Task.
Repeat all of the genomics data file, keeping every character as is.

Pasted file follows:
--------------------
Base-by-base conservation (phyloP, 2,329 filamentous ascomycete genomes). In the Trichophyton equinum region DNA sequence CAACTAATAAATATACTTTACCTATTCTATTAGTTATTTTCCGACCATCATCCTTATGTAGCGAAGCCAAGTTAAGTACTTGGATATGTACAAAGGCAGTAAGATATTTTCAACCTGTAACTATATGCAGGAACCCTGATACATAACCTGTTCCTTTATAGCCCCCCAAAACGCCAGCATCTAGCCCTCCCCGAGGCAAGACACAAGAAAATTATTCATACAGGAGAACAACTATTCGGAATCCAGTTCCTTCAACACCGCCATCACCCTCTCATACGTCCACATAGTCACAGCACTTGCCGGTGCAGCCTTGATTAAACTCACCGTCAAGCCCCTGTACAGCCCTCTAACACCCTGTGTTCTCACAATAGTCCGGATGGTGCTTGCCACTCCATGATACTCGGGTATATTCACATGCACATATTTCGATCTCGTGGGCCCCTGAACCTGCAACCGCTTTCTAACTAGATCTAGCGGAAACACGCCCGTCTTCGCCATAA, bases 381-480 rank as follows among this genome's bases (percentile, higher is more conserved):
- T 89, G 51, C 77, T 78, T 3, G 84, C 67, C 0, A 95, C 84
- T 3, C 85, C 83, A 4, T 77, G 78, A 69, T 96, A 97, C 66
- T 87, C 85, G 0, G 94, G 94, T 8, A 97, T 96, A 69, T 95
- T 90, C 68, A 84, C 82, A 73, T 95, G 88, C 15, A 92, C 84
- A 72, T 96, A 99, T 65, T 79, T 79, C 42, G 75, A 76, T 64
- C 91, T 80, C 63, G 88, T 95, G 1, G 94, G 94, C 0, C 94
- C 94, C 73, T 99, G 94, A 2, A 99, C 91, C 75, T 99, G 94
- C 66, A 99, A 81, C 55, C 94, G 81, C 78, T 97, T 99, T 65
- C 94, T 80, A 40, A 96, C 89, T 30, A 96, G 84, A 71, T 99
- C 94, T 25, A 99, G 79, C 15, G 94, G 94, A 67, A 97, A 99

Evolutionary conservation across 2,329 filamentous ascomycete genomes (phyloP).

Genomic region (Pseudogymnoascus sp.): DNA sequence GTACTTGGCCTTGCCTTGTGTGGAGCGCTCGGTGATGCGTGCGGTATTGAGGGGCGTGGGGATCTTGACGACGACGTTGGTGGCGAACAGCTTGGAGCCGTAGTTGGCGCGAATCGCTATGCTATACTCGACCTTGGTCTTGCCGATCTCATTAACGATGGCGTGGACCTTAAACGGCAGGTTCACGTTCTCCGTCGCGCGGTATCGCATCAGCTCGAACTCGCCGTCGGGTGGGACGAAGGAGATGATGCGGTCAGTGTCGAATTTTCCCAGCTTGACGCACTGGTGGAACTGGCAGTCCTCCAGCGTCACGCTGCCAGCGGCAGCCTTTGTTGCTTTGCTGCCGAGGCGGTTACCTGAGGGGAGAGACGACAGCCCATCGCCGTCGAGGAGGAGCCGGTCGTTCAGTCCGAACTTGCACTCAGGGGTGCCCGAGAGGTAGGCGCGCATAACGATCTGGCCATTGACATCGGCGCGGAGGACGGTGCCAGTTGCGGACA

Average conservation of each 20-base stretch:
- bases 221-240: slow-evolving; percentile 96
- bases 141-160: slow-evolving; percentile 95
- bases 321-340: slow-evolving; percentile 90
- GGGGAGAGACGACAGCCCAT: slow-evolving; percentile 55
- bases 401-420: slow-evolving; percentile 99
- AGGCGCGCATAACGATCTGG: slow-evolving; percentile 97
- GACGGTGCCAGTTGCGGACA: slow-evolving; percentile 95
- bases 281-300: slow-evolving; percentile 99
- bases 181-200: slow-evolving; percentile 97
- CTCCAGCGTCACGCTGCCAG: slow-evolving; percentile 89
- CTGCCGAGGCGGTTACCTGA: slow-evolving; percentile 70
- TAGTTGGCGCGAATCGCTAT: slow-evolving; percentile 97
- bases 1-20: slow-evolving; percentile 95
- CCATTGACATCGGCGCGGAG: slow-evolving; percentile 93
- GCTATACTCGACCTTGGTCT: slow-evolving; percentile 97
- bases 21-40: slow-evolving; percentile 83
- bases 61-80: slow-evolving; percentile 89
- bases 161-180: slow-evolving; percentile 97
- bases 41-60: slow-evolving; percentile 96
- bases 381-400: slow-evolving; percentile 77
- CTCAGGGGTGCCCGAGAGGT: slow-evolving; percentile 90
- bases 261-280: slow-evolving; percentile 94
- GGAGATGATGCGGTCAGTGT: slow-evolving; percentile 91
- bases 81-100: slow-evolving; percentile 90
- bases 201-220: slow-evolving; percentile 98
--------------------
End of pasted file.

Base-by-base conservation (phyloP, 2,329 filamentous ascomycete genomes). In the Trichophyton equinum region DNA sequence CAACTAATAAATATACTTTACCTATTCTATTAGTTATTTTCCGACCATCATCCTTATGTAGCGAAGCCAAGTTAAGTACTTGGATATGTACAAAGGCAGTAAGATATTTTCAACCTGTAACTATATGCAGGAACCCTGATACATAACCTGTTCCTTTATAGCCCCCCAAAACGCCAGCATCTAGCCCTCCCCGAGGCAAGACACAAGAAAATTATTCATACAGGAGAACAACTATTCGGAATCCAGTTCCTTCAACACCGCCATCACCCTCTCATACGTCCACATAGTCACAGCACTTGCCGGTGCAGCCTTGATTAAACTCACCGTCAAGCCCCTGTACAGCCCTCTAACACCCTGTGTTCTCACAATAGTCCGGATGGTGCTTGCCACTCCATGATACTCGGGTATATTCACATGCACATATTTCGATCTCGTGGGCCCCTGAACCTGCAACCGCTTTCTAACTAGATCTAGCGGAAACACGCCCGTCTTCGCCATAA, bases 381-480 rank as follows among this genome's bases (percentile, higher is more conserved):
- T 89, G 51, C 77, T 78, T 3, G 84, C 67, C 0, A 95, C 84
- T 3, C 85, C 83, A 4, T 77, G 78, A 69, T 96, A 97, C 66
- T 87, C 85, G 0, G 94, G 94, T 8, A 97, T 96, A 69, T 95
- T 90, C 68, A 84, C 82, A 73, T 95, G 88, C 15, A 92, C 84
- A 72, T 96, A 99, T 65, T 79, T 79, C 42, G 75, A 76, T 64
- C 91, T 80, C 63, G 88, T 95, G 1, G 94, G 94, C 0, C 94
- C 94, C 73, T 99, G 94, A 2, A 99, C 91, C 75, T 99, G 94
- C 66, A 99, A 81, C 55, C 94, G 81, C 78, T 97, T 99, T 65
- C 94, T 80, A 40, A 96, C 89, T 30, A 96, G 84, A 71, T 99
- C 94, T 25, A 99, G 79, C 15, G 94, G 94, A 67, A 97, A 99

Evolutionary conservation across 2,329 filamentous ascomycete genomes (phyloP).

Genomic region (Pseudogymnoascus sp.): DNA sequence GTACTTGGCCTTGCCTTGTGTGGAGCGCTCGGTGATGCGTGCGGTATTGAGGGGCGTGGGGATCTTGACGACGACGTTGGTGGCGAACAGCTTGGAGCCGTAGTTGGCGCGAATCGCTATGCTATACTCGACCTTGGTCTTGCCGATCTCATTAACGATGGCGTGGACCTTAAACGGCAGGTTCACGTTCTCCGTCGCGCGGTATCGCATCAGCTCGAACTCGCCGTCGGGTGGGACGAAGGAGATGATGCGGTCAGTGTCGAATTTTCCCAGCTTGACGCACTGGTGGAACTGGCAGTCCTCCAGCGTCACGCTGCCAGCGGCAGCCTTTGTTGCTTTGCTGCCGAGGCGGTTACCTGAGGGGAGAGACGACAGCCCATCGCCGTCGAGGAGGAGCCGGTCGTTCAGTCCGAACTTGCACTCAGGGGTGCCCGAGAGGTAGGCGCGCATAACGATCTGGCCATTGACATCGGCGCGGAGGACGGTGCCAGTTGCGGACA

Average conservation of each 20-base stretch:
- bases 221-240: slow-evolving; percentile 96
- bases 141-160: slow-evolving; percentile 95
- bases 321-340: slow-evolving; percentile 90
- GGGGAGAGACGACAGCCCAT: slow-evolving; percentile 55
- bases 401-420: slow-evolving; percentile 99
- AGGCGCGCATAACGATCTGG: slow-evolving; percentile 97
- GACGGTGCCAGTTGCGGACA: slow-evolving; percentile 95
- bases 281-300: slow-evolving; percentile 99
- bases 181-200: slow-evolving; percentile 97
- CTCCAGCGTCACGCTGCCAG: slow-evolving; percentile 89
- CTGCCGAGGCGGTTACCTGA: slow-evolving; percentile 70
- TAGTTGGCGCGAATCGCTAT: slow-evolving; percentile 97
- bases 1-20: slow-evolving; percentile 95
- CCATTGACATCGGCGCGGAG: slow-evolving; percentile 93
- GCTATACTCGACCTTGGTCT: slow-evolving; percentile 97
- bases 21-40: slow-evolving; percentile 83
- bases 61-80: slow-evolving; percentile 89
- bases 161-180: slow-evolving; percentile 97
- bases 41-60: slow-evolving; percentile 96
- bases 381-400: slow-evolving; percentile 77
- CTCAGGGGTGCCCGAGAGGT: slow-evolving; percentile 90
- bases 261-280: slow-evolving; percentile 94
- GGAGATGATGCGGTCAGTGT: slow-evolving; percentile 91
- bases 81-100: slow-evolving; percentile 90
- bases 201-220: slow-evolving; percentile 98